In the absence of comments concerning the abandoning of sampling in view of the limited number of unrelated importers and exporting producers in the PRC that came forward, the provisional findings in recitals 7 to 11 of the provisional Regulation are confirmed.

2.   PRODUCT CONCERNED AND LIKE PRODUCT

(10)

The product concerned, as defined in recital 17 of the provisional Regulation, was acesulfame potassium (potassium salt of 6-methyl-1,2,3-oxathiazin-4(3H)-one 2,2-dioxide; CAS RN 55589-62-3) originating in the People's Republic of China as well as acesulfame potassium originating in the People's Republic of China contained in certain preparations and/or mixtures, currently falling within CN codes ex 2106 90 92, ex 2106 90 98, ex 2934 99 90 (TARIC code 2934999021), ex 3824 90 92, ex 3824 90 93 and ex 3824 90 96.

(11)

As explained in recital 18 of the provisional Regulation, Ace-K is used as a synthetic sweetener in a wide range of applications, for example in food, beverage, and pharmaceutical products.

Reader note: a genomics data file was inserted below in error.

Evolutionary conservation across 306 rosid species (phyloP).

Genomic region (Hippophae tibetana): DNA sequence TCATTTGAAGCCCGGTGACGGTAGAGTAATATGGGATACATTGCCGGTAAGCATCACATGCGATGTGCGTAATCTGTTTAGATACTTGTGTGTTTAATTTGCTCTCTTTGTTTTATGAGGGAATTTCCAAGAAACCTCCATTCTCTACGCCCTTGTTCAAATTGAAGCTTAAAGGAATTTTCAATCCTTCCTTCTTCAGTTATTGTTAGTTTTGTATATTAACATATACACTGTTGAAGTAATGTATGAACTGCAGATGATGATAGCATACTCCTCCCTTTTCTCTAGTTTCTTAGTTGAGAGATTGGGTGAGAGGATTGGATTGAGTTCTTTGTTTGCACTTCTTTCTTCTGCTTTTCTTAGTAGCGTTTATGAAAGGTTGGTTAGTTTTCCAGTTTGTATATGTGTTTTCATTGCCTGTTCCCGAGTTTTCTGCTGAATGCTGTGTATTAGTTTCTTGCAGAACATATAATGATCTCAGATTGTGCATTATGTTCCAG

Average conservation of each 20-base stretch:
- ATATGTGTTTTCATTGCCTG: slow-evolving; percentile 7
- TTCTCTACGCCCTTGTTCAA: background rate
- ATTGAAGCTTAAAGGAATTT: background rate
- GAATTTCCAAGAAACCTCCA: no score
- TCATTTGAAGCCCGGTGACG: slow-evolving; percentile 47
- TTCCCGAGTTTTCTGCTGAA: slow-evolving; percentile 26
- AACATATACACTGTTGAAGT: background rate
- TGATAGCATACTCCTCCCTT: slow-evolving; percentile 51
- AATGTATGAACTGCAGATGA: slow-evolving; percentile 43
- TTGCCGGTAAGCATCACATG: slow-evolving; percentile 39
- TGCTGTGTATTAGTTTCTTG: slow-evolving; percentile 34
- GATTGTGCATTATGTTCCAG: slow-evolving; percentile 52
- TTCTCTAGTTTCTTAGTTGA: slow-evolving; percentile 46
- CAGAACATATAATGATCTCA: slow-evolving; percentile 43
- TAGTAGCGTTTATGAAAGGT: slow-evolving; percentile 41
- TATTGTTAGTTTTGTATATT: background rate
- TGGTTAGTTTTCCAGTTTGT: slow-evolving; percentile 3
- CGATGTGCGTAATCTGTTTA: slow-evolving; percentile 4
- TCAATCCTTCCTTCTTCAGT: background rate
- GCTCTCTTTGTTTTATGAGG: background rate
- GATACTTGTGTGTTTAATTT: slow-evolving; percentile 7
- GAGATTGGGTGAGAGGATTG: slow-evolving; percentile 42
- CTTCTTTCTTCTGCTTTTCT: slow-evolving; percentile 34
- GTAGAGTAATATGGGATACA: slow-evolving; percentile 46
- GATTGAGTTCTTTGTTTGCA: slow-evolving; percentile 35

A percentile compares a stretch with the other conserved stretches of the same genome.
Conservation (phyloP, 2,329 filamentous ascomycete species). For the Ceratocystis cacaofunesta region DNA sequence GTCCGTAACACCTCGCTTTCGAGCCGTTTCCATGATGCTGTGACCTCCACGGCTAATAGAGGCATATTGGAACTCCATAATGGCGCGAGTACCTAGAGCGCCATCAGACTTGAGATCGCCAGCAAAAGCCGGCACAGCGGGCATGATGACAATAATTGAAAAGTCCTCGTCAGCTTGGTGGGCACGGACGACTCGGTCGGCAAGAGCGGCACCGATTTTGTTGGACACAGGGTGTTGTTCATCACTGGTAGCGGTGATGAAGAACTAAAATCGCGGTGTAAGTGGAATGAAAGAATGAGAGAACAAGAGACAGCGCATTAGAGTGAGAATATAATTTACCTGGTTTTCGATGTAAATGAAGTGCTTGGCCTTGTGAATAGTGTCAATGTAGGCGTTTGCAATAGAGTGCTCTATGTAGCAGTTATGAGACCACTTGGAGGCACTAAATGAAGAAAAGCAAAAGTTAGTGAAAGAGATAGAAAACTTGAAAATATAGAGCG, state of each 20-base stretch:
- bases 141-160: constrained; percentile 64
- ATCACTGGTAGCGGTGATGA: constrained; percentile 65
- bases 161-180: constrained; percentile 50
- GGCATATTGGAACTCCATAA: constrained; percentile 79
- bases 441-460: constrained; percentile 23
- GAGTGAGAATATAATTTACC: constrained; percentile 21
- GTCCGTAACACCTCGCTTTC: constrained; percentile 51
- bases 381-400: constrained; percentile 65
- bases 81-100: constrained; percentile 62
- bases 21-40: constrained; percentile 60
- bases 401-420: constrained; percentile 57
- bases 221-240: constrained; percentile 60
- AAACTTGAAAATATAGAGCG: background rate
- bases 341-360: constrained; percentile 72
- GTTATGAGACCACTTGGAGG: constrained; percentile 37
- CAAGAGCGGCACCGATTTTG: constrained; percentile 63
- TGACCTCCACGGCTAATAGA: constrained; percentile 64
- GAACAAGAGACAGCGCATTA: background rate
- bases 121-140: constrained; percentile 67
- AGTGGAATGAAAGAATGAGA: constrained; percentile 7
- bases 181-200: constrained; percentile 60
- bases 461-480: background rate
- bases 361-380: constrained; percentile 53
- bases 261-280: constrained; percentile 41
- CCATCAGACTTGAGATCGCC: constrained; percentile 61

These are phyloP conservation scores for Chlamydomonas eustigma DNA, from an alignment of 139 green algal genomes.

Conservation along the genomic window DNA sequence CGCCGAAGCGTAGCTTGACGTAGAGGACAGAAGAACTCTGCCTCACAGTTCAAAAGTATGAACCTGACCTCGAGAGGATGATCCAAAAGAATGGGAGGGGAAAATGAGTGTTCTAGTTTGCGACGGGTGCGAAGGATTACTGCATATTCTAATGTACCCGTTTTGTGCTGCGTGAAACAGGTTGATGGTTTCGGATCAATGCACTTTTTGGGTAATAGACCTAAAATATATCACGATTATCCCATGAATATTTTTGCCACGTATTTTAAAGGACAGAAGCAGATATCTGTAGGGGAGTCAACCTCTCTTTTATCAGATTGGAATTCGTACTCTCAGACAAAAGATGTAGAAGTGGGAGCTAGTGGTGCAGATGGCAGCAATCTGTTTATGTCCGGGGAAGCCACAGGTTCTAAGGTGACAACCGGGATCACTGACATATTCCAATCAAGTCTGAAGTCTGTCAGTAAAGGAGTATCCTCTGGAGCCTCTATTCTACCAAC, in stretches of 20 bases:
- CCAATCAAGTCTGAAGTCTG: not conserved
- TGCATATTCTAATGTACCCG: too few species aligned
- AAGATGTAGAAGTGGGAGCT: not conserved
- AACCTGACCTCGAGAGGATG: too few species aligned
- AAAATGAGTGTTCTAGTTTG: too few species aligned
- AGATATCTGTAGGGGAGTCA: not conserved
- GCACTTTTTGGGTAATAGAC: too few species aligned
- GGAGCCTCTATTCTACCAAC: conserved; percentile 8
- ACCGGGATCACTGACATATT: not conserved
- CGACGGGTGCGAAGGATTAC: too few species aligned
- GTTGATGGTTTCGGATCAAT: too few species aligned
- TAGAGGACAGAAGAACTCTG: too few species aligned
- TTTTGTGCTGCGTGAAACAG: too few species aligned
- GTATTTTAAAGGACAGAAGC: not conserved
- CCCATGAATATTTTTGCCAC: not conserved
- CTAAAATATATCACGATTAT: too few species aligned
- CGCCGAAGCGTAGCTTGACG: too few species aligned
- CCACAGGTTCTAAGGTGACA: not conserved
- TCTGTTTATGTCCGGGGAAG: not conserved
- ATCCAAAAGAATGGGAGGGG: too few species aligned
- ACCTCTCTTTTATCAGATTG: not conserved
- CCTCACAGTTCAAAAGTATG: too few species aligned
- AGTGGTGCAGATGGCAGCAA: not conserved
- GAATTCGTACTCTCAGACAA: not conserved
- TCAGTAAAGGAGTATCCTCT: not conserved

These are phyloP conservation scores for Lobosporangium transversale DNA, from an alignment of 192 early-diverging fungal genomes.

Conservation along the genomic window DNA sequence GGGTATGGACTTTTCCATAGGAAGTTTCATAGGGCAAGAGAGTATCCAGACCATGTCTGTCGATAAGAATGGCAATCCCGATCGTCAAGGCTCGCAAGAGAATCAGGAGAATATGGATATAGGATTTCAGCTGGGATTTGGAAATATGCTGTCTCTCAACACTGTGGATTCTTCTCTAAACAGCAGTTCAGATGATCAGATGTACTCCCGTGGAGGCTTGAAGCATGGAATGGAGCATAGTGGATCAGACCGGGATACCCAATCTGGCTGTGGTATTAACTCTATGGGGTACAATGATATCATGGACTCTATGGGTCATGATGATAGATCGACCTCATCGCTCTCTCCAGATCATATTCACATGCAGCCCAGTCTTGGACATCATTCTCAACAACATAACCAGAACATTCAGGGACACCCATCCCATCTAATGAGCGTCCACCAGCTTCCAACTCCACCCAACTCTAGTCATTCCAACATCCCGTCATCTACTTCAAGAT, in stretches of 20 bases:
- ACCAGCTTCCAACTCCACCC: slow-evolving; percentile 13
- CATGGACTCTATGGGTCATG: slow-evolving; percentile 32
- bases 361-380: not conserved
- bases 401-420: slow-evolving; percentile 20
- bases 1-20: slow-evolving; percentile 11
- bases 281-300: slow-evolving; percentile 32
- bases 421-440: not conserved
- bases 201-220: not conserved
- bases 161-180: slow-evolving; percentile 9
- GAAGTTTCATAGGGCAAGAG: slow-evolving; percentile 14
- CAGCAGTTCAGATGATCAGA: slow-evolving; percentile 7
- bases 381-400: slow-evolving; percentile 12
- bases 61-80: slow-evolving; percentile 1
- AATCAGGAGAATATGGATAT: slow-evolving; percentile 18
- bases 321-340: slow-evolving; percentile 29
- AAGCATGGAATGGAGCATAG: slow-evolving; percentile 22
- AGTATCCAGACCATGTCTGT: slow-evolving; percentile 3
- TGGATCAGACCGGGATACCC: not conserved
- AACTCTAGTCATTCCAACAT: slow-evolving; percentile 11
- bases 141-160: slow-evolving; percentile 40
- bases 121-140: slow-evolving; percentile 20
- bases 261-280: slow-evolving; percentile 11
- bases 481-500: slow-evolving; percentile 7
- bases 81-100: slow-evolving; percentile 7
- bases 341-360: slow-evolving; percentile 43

(12)

After imposition of provisional measures, the customs authorities of various Member States and of Switzerland expressed concerns on the implementation difficulties caused by the provisional inclusion of Ace-K in preparations and/or mixtures in the definition of the product concerned. The investigation showed that such preparations and/or mixtures containing Ace-K were in fact not imported during the investigation period. The Commission concluded that due to the lack of imports, preparations and mixtures should not be included in the definition of the product scope. This clarification has no bearing on the findings of dumping, injury, causation and Union interest. While the Commission identified during the investigation certain activities related to the development of one mixture by the Union producer, the impact of those were excluded from the analysis already at the provisional stage due to their exceptional nature. Therefore, the clarification concerns only Ace-K in preparations and/or mixtures and does not materially affect the scope of the proceeding or the provisional findings on dumping and injury.